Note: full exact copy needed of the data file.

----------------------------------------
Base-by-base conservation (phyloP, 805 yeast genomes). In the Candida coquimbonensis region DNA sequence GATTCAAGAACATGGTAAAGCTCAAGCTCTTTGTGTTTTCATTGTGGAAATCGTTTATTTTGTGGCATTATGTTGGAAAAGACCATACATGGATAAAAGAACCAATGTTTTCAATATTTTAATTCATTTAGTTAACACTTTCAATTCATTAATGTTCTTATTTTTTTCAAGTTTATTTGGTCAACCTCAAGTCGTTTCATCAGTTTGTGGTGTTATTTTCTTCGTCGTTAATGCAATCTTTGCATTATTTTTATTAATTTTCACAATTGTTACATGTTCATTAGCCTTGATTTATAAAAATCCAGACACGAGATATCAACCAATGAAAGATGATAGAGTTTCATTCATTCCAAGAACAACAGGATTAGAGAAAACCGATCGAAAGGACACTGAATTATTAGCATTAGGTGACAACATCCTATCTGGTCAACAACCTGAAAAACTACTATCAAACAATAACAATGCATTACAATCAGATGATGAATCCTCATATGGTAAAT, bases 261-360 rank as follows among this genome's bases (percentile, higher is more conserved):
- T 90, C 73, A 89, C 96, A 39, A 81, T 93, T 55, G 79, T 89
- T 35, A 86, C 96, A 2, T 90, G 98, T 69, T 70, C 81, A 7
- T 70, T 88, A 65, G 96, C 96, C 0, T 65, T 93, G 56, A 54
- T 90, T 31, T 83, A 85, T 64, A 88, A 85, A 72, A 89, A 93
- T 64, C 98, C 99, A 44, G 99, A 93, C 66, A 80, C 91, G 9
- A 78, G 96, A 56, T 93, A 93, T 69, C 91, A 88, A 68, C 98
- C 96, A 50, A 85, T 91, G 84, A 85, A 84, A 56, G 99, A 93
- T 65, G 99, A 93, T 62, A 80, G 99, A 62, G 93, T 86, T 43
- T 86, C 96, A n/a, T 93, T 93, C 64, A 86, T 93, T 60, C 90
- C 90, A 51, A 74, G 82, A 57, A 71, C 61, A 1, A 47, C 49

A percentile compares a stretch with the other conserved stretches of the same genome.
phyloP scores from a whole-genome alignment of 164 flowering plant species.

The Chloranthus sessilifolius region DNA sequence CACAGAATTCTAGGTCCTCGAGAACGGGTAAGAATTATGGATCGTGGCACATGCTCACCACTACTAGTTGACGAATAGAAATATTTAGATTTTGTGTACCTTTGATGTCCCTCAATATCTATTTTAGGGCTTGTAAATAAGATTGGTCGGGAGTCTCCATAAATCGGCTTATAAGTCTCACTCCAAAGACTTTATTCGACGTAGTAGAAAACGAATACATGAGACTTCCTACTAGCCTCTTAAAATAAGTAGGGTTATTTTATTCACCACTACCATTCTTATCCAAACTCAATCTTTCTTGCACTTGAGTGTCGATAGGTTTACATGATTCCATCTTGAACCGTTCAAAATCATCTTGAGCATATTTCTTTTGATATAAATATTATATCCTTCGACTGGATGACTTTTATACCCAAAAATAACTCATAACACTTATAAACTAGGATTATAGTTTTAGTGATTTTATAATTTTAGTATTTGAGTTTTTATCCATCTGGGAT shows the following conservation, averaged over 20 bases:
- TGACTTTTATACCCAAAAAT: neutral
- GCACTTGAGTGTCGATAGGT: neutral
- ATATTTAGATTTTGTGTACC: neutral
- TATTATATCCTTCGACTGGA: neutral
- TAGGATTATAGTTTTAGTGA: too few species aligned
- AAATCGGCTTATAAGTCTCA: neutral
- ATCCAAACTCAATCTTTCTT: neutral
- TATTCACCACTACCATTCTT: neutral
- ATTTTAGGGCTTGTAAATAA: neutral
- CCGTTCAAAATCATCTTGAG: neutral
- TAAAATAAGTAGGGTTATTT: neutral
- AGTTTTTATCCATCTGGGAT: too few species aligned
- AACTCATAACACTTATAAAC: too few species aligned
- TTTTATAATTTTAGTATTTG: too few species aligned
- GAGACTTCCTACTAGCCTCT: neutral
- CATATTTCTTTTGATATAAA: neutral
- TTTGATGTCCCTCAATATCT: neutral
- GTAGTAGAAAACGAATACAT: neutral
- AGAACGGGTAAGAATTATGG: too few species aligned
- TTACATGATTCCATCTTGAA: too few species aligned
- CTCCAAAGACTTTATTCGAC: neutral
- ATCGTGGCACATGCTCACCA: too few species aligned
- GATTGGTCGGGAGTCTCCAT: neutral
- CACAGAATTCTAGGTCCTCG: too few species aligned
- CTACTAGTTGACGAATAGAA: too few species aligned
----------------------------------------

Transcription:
Base-by-base conservation (phyloP, 805 yeast genomes). In the Candida coquimbonensis region DNA sequence GATTCAAGAACATGGTAAAGCTCAAGCTCTTTGTGTTTTCATTGTGGAAATCGTTTATTTTGTGGCATTATGTTGGAAAAGACCATACATGGATAAAAGAACCAATGTTTTCAATATTTTAATTCATTTAGTTAACACTTTCAATTCATTAATGTTCTTATTTTTTTCAAGTTTATTTGGTCAACCTCAAGTCGTTTCATCAGTTTGTGGTGTTATTTTCTTCGTCGTTAATGCAATCTTTGCATTATTTTTATTAATTTTCACAATTGTTACATGTTCATTAGCCTTGATTTATAAAAATCCAGACACGAGATATCAACCAATGAAAGATGATAGAGTTTCATTCATTCCAAGAACAACAGGATTAGAGAAAACCGATCGAAAGGACACTGAATTATTAGCATTAGGTGACAACATCCTATCTGGTCAACAACCTGAAAAACTACTATCAAACAATAACAATGCATTACAATCAGATGATGAATCCTCATATGGTAAAT, bases 261-360 rank as follows among this genome's bases (percentile, higher is more conserved):
- T 90, C 73, A 89, C 96, A 39, A 81, T 93, T 55, G 79, T 89
- T 35, A 86, C 96, A 2, T 90, G 98, T 69, T 70, C 81, A 7
- T 70, T 88, A 65, G 96, C 96, C 0, T 65, T 93, G 56, A 54
- T 90, T 31, T 83, A 85, T 64, A 88, A 85, A 72, A 89, A 93
- T 64, C 98, C 99, A 44, G 99, A 93, C 66, A 80, C 91, G 9
- A 78, G 96, A 56, T 93, A 93, T 69, C 91, A 88, A 68, C 98
- C 96, A 50, A 85, T 91, G 84, A 85, A 84, A 56, G 99, A 93
- T 65, G 99, A 93, T 62, A 80, G 99, A 62, G 93, T 86, T 43
- T 86, C 96, A n/a, T 93, T 93, C 64, A 86, T 93, T 60, C 90
- C 90, A 51, A 74, G 82, A 57, A 71, C 61, A 1, A 47, C 49

A percentile compares a stretch with the other conserved stretches of the same genome.
phyloP scores from a whole-genome alignment of 164 flowering plant species.

The Chloranthus sessilifolius region DNA sequence CACAGAATTCTAGGTCCTCGAGAACGGGTAAGAATTATGGATCGTGGCACATGCTCACCACTACTAGTTGACGAATAGAAATATTTAGATTTTGTGTACCTTTGATGTCCCTCAATATCTATTTTAGGGCTTGTAAATAAGATTGGTCGGGAGTCTCCATAAATCGGCTTATAAGTCTCACTCCAAAGACTTTATTCGACGTAGTAGAAAACGAATACATGAGACTTCCTACTAGCCTCTTAAAATAAGTAGGGTTATTTTATTCACCACTACCATTCTTATCCAAACTCAATCTTTCTTGCACTTGAGTGTCGATAGGTTTACATGATTCCATCTTGAACCGTTCAAAATCATCTTGAGCATATTTCTTTTGATATAAATATTATATCCTTCGACTGGATGACTTTTATACCCAAAAATAACTCATAACACTTATAAACTAGGATTATAGTTTTAGTGATTTTATAATTTTAGTATTTGAGTTTTTATCCATCTGGGAT shows the following conservation, averaged over 20 bases:
- TGACTTTTATACCCAAAAAT: neutral
- GCACTTGAGTGTCGATAGGT: neutral
- ATATTTAGATTTTGTGTACC: neutral
- TATTATATCCTTCGACTGGA: neutral
- TAGGATTATAGTTTTAGTGA: too few species aligned
- AAATCGGCTTATAAGTCTCA: neutral
- ATCCAAACTCAATCTTTCTT: neutral
- TATTCACCACTACCATTCTT: neutral
- ATTTTAGGGCTTGTAAATAA: neutral
- CCGTTCAAAATCATCTTGAG: neutral
- TAAAATAAGTAGGGTTATTT: neutral
- AGTTTTTATCCATCTGGGAT: too few species aligned
- AACTCATAACACTTATAAAC: too few species aligned
- TTTTATAATTTTAGTATTTG: too few species aligned
- GAGACTTCCTACTAGCCTCT: neutral
- CATATTTCTTTTGATATAAA: neutral
- TTTGATGTCCCTCAATATCT: neutral
- GTAGTAGAAAACGAATACAT: neutral
- AGAACGGGTAAGAATTATGG: too few species aligned
- TTACATGATTCCATCTTGAA: too few species aligned
- CTCCAAAGACTTTATTCGAC: neutral
- ATCGTGGCACATGCTCACCA: too few species aligned
- GATTGGTCGGGAGTCTCCAT: neutral
- CACAGAATTCTAGGTCCTCG: too few species aligned
- CTACTAGTTGACGAATAGAA: too few species aligned